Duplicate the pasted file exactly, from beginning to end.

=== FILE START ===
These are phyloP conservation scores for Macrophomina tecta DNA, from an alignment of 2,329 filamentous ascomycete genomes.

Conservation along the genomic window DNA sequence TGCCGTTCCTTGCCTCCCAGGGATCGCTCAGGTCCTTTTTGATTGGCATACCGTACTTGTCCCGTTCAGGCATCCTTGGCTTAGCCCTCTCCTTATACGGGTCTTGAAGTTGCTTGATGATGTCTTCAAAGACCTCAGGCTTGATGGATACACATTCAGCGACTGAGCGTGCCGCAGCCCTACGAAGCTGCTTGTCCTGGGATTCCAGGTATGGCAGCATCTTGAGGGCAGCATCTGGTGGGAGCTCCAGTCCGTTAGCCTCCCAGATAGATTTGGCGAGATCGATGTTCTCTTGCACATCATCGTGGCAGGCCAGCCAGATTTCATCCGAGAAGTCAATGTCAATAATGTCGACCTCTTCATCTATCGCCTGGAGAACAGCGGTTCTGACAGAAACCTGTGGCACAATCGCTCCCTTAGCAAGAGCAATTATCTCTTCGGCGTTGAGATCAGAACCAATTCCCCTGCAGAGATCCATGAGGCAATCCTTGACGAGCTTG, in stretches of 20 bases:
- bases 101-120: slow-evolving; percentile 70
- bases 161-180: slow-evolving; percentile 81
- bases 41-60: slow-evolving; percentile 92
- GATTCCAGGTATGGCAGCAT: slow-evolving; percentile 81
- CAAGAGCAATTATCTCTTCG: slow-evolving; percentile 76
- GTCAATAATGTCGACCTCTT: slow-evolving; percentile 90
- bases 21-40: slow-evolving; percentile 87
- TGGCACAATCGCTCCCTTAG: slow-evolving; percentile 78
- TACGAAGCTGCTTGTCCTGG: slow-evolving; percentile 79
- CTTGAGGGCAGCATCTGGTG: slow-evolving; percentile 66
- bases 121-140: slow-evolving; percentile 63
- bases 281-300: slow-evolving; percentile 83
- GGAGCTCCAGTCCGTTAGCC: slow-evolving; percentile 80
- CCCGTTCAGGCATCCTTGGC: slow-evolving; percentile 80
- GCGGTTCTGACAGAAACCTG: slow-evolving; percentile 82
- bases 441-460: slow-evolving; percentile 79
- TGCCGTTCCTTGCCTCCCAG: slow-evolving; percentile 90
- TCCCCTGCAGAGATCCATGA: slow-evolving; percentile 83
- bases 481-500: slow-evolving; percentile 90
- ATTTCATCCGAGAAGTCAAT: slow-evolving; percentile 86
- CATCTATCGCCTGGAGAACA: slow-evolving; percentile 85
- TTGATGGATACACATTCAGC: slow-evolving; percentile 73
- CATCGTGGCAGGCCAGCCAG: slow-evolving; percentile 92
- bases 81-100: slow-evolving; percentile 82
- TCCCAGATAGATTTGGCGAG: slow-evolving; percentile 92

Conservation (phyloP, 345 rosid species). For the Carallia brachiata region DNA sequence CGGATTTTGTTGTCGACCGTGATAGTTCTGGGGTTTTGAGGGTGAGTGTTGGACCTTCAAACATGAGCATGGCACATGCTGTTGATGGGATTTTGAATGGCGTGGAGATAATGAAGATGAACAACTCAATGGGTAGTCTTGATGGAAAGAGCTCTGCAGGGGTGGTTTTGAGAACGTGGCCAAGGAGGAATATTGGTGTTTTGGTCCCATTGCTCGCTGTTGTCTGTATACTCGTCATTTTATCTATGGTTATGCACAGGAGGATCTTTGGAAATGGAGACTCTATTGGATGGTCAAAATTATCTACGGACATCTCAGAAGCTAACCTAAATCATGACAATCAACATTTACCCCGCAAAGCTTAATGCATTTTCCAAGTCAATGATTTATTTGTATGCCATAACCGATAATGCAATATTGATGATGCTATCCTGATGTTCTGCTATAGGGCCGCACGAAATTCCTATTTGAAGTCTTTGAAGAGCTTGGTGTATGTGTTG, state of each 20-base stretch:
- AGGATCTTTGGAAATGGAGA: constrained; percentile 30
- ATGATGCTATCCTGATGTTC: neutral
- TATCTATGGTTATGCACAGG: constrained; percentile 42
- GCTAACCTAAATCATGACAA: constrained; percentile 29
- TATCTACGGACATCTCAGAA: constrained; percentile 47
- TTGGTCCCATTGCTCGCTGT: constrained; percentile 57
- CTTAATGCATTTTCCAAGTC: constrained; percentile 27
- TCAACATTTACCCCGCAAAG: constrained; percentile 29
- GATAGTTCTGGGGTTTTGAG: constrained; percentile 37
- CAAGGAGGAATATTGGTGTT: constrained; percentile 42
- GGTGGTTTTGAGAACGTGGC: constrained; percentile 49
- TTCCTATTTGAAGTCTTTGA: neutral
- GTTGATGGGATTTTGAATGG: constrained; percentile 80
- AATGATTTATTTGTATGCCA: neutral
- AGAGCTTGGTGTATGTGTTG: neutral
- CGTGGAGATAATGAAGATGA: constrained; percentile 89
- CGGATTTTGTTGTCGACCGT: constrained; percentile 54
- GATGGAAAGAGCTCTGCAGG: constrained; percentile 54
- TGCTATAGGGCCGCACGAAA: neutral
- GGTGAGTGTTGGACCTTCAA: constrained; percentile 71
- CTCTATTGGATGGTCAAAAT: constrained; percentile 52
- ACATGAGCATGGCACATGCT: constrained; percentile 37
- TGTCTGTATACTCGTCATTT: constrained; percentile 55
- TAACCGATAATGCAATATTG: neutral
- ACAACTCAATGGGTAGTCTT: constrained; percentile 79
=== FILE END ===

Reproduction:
These are phyloP conservation scores for Macrophomina tecta DNA, from an alignment of 2,329 filamentous ascomycete genomes.

Conservation along the genomic window DNA sequence TGCCGTTCCTTGCCTCCCAGGGATCGCTCAGGTCCTTTTTGATTGGCATACCGTACTTGTCCCGTTCAGGCATCCTTGGCTTAGCCCTCTCCTTATACGGGTCTTGAAGTTGCTTGATGATGTCTTCAAAGACCTCAGGCTTGATGGATACACATTCAGCGACTGAGCGTGCCGCAGCCCTACGAAGCTGCTTGTCCTGGGATTCCAGGTATGGCAGCATCTTGAGGGCAGCATCTGGTGGGAGCTCCAGTCCGTTAGCCTCCCAGATAGATTTGGCGAGATCGATGTTCTCTTGCACATCATCGTGGCAGGCCAGCCAGATTTCATCCGAGAAGTCAATGTCAATAATGTCGACCTCTTCATCTATCGCCTGGAGAACAGCGGTTCTGACAGAAACCTGTGGCACAATCGCTCCCTTAGCAAGAGCAATTATCTCTTCGGCGTTGAGATCAGAACCAATTCCCCTGCAGAGATCCATGAGGCAATCCTTGACGAGCTTG, in stretches of 20 bases:
- bases 101-120: slow-evolving; percentile 70
- bases 161-180: slow-evolving; percentile 81
- bases 41-60: slow-evolving; percentile 92
- GATTCCAGGTATGGCAGCAT: slow-evolving; percentile 81
- CAAGAGCAATTATCTCTTCG: slow-evolving; percentile 76
- GTCAATAATGTCGACCTCTT: slow-evolving; percentile 90
- bases 21-40: slow-evolving; percentile 87
- TGGCACAATCGCTCCCTTAG: slow-evolving; percentile 78
- TACGAAGCTGCTTGTCCTGG: slow-evolving; percentile 79
- CTTGAGGGCAGCATCTGGTG: slow-evolving; percentile 66
- bases 121-140: slow-evolving; percentile 63
- bases 281-300: slow-evolving; percentile 83
- GGAGCTCCAGTCCGTTAGCC: slow-evolving; percentile 80
- CCCGTTCAGGCATCCTTGGC: slow-evolving; percentile 80
- GCGGTTCTGACAGAAACCTG: slow-evolving; percentile 82
- bases 441-460: slow-evolving; percentile 79
- TGCCGTTCCTTGCCTCCCAG: slow-evolving; percentile 90
- TCCCCTGCAGAGATCCATGA: slow-evolving; percentile 83
- bases 481-500: slow-evolving; percentile 90
- ATTTCATCCGAGAAGTCAAT: slow-evolving; percentile 86
- CATCTATCGCCTGGAGAACA: slow-evolving; percentile 85
- TTGATGGATACACATTCAGC: slow-evolving; percentile 73
- CATCGTGGCAGGCCAGCCAG: slow-evolving; percentile 92
- bases 81-100: slow-evolving; percentile 82
- TCCCAGATAGATTTGGCGAG: slow-evolving; percentile 92

Conservation (phyloP, 345 rosid species). For the Carallia brachiata region DNA sequence CGGATTTTGTTGTCGACCGTGATAGTTCTGGGGTTTTGAGGGTGAGTGTTGGACCTTCAAACATGAGCATGGCACATGCTGTTGATGGGATTTTGAATGGCGTGGAGATAATGAAGATGAACAACTCAATGGGTAGTCTTGATGGAAAGAGCTCTGCAGGGGTGGTTTTGAGAACGTGGCCAAGGAGGAATATTGGTGTTTTGGTCCCATTGCTCGCTGTTGTCTGTATACTCGTCATTTTATCTATGGTTATGCACAGGAGGATCTTTGGAAATGGAGACTCTATTGGATGGTCAAAATTATCTACGGACATCTCAGAAGCTAACCTAAATCATGACAATCAACATTTACCCCGCAAAGCTTAATGCATTTTCCAAGTCAATGATTTATTTGTATGCCATAACCGATAATGCAATATTGATGATGCTATCCTGATGTTCTGCTATAGGGCCGCACGAAATTCCTATTTGAAGTCTTTGAAGAGCTTGGTGTATGTGTTG, state of each 20-base stretch:
- AGGATCTTTGGAAATGGAGA: constrained; percentile 30
- ATGATGCTATCCTGATGTTC: neutral
- TATCTATGGTTATGCACAGG: constrained; percentile 42
- GCTAACCTAAATCATGACAA: constrained; percentile 29
- TATCTACGGACATCTCAGAA: constrained; percentile 47
- TTGGTCCCATTGCTCGCTGT: constrained; percentile 57
- CTTAATGCATTTTCCAAGTC: constrained; percentile 27
- TCAACATTTACCCCGCAAAG: constrained; percentile 29
- GATAGTTCTGGGGTTTTGAG: constrained; percentile 37
- CAAGGAGGAATATTGGTGTT: constrained; percentile 42
- GGTGGTTTTGAGAACGTGGC: constrained; percentile 49
- TTCCTATTTGAAGTCTTTGA: neutral
- GTTGATGGGATTTTGAATGG: constrained; percentile 80
- AATGATTTATTTGTATGCCA: neutral
- AGAGCTTGGTGTATGTGTTG: neutral
- CGTGGAGATAATGAAGATGA: constrained; percentile 89
- CGGATTTTGTTGTCGACCGT: constrained; percentile 54
- GATGGAAAGAGCTCTGCAGG: constrained; percentile 54
- TGCTATAGGGCCGCACGAAA: neutral
- GGTGAGTGTTGGACCTTCAA: constrained; percentile 71
- CTCTATTGGATGGTCAAAAT: constrained; percentile 52
- ACATGAGCATGGCACATGCT: constrained; percentile 37
- TGTCTGTATACTCGTCATTT: constrained; percentile 55
- TAACCGATAATGCAATATTG: neutral
- ACAACTCAATGGGTAGTCTT: constrained; percentile 79